The Whirligig and Furphy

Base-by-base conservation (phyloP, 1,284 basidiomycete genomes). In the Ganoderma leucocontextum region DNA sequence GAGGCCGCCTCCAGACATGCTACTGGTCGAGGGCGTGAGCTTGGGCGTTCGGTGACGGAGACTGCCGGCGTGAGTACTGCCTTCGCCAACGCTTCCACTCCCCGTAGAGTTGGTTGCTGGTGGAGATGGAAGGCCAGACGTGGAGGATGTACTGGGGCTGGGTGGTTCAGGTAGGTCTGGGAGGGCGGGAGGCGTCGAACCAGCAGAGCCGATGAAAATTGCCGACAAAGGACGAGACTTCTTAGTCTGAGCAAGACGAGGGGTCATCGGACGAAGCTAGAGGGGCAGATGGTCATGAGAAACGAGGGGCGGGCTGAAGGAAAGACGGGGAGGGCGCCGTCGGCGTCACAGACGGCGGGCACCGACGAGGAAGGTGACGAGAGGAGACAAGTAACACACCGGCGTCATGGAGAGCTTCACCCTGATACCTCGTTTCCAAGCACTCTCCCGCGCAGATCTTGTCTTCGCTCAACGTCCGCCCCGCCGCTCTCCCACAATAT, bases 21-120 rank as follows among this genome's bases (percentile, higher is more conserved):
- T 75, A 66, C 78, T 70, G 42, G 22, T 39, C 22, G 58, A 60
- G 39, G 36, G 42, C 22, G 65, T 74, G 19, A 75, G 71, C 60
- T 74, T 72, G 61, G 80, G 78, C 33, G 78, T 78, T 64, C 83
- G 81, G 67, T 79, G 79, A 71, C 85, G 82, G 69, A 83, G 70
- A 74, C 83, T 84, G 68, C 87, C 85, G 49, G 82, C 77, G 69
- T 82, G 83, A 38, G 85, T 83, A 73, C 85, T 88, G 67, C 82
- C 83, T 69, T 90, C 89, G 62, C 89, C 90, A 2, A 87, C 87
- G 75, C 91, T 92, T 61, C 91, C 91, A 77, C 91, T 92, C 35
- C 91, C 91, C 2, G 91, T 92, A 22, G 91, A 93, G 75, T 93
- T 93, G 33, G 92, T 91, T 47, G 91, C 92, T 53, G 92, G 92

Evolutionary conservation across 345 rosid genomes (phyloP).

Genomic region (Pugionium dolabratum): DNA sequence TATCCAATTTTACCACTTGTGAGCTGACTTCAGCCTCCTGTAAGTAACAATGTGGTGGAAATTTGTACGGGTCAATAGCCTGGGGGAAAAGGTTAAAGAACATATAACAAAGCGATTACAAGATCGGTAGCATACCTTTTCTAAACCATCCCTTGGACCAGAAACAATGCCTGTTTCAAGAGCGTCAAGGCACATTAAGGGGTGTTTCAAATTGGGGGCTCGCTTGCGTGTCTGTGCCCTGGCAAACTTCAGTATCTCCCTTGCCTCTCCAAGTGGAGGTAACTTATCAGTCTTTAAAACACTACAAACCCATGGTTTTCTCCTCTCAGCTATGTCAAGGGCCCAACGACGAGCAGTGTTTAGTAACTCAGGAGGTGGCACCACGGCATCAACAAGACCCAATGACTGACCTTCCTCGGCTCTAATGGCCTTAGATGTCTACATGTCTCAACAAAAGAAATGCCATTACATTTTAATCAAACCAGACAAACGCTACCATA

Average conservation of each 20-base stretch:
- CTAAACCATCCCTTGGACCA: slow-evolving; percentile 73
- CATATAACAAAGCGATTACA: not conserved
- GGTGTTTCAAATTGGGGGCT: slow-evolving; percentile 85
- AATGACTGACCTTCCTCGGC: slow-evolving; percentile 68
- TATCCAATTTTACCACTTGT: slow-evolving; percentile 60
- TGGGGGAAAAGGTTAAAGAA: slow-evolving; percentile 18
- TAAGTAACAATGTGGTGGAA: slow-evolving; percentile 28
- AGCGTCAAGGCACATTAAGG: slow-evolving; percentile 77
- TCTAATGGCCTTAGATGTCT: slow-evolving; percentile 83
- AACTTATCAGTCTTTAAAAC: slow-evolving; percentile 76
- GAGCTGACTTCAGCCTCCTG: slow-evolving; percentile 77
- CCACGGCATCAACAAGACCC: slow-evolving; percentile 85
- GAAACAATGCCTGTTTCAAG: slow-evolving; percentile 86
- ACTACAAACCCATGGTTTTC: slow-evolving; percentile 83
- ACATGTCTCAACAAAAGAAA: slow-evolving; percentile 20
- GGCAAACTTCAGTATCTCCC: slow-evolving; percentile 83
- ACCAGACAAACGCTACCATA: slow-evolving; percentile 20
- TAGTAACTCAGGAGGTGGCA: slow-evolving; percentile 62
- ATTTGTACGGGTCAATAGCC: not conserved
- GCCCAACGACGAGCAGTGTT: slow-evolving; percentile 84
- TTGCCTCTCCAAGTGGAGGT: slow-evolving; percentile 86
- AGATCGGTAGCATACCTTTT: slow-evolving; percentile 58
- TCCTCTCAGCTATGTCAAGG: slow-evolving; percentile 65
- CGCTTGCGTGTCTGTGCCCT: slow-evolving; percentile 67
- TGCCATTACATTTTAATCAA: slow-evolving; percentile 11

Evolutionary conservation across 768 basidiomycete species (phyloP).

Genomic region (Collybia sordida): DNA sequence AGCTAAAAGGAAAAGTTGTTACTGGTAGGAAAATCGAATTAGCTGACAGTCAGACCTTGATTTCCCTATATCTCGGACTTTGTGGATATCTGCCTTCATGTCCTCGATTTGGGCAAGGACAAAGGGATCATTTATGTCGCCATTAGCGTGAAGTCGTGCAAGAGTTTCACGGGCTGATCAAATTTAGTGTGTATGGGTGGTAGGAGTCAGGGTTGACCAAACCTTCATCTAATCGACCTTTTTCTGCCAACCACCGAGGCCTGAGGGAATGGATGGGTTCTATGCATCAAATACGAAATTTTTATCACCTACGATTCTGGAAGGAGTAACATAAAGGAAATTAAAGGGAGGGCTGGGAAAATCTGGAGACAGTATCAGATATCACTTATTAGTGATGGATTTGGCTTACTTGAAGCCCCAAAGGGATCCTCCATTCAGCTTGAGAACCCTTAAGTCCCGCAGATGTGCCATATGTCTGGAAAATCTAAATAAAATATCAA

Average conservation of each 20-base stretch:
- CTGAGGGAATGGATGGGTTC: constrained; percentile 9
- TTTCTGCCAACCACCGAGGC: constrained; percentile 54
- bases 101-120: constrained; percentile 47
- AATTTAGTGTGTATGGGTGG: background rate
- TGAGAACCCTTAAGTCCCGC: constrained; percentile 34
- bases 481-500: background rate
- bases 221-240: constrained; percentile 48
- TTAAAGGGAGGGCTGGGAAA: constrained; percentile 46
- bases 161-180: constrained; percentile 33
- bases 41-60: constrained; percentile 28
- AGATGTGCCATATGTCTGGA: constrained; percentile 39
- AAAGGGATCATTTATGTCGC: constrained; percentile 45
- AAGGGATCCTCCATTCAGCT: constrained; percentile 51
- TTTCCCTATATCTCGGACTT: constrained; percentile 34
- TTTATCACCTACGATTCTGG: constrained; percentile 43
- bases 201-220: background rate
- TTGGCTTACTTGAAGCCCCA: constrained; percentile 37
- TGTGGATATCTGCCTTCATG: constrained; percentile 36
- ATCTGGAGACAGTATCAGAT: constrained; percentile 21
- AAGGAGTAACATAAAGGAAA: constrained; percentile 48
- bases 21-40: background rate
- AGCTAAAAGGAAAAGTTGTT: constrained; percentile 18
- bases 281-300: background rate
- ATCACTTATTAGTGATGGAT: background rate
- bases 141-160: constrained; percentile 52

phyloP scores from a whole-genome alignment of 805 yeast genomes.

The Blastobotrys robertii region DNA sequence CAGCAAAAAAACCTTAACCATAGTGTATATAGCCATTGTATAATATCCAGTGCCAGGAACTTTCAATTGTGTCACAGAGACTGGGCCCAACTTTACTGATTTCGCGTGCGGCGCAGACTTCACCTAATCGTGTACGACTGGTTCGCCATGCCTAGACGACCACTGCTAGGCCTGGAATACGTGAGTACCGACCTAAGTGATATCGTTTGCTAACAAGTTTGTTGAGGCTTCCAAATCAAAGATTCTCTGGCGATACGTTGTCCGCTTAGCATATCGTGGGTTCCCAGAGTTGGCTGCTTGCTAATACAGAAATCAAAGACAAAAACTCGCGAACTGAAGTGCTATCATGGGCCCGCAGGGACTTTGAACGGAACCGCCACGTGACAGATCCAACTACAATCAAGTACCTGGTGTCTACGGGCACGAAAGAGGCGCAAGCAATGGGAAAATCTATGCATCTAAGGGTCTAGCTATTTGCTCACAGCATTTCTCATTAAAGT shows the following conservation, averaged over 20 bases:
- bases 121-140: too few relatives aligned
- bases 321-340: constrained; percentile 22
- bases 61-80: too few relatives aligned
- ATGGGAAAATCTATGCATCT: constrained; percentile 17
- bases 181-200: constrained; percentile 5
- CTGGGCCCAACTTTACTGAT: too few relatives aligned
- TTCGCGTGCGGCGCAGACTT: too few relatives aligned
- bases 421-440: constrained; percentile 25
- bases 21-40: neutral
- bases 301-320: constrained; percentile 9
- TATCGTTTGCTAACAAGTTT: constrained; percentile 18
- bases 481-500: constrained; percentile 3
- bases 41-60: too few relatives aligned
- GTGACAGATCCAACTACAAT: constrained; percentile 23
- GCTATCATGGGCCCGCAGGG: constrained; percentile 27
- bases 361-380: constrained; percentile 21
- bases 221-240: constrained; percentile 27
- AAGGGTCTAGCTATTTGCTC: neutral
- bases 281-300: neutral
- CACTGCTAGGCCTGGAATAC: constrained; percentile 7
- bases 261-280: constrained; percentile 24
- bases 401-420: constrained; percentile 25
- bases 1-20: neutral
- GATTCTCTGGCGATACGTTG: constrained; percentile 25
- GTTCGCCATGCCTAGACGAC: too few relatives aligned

Every new book on Shakespeare, said a critic (Stoll?), falls into two parts: the first part is always good—that is where the author demolishes previous theories; the second part is always bad—that is where he proposes his own theory. I am fortunately not quite in that position, for it would not be good if I demolished, or tried to demolish, former theories about Such Is Life, since each of them seems to have made some contribution to the elucidation of that complicated work. Nor have I a theory of my own to replace potential victims, for indeed it is likely enough that most if not all conceivable theories have by now been expounded. All I want to do is to cover cursorily the changes in opinion, about the structure or unity of the book, since its appearance, with stress on the narrative interweavings, and to wonder if perhaps the balance of evaluation—or a few balances—should be redressed. Among those who have read the novel and the criticisms at odd intervals over a period of years I have a suspicion that there are some others who feel the same.
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